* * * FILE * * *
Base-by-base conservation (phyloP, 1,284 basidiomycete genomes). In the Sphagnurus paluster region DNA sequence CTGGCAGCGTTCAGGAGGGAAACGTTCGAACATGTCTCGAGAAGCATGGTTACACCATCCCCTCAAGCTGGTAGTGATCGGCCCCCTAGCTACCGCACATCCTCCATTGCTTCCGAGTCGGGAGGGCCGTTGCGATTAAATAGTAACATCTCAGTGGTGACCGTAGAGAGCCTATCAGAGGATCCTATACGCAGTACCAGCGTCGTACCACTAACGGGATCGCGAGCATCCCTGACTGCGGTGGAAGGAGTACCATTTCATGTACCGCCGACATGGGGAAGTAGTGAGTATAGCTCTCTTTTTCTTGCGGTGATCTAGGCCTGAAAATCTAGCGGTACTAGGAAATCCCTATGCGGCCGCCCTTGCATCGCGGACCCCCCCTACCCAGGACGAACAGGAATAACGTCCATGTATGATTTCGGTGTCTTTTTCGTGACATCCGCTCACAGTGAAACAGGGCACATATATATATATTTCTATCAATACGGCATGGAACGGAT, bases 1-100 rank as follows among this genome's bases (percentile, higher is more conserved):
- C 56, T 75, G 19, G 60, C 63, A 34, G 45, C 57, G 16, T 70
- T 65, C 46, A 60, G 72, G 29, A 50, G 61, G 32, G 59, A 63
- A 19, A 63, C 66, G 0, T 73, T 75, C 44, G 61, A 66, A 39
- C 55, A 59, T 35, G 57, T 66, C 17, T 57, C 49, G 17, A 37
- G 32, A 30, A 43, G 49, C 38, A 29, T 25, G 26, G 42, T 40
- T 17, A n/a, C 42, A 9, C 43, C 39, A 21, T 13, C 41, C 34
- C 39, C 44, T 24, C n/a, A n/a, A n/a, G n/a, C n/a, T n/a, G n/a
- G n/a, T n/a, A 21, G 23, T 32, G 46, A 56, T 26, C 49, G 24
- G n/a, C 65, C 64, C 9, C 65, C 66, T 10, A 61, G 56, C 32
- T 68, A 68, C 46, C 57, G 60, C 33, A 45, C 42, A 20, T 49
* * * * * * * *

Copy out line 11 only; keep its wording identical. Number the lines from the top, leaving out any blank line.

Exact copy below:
- T 68, A 68, C 46, C 57, G 60, C 33, A 45, C 42, A 20, T 49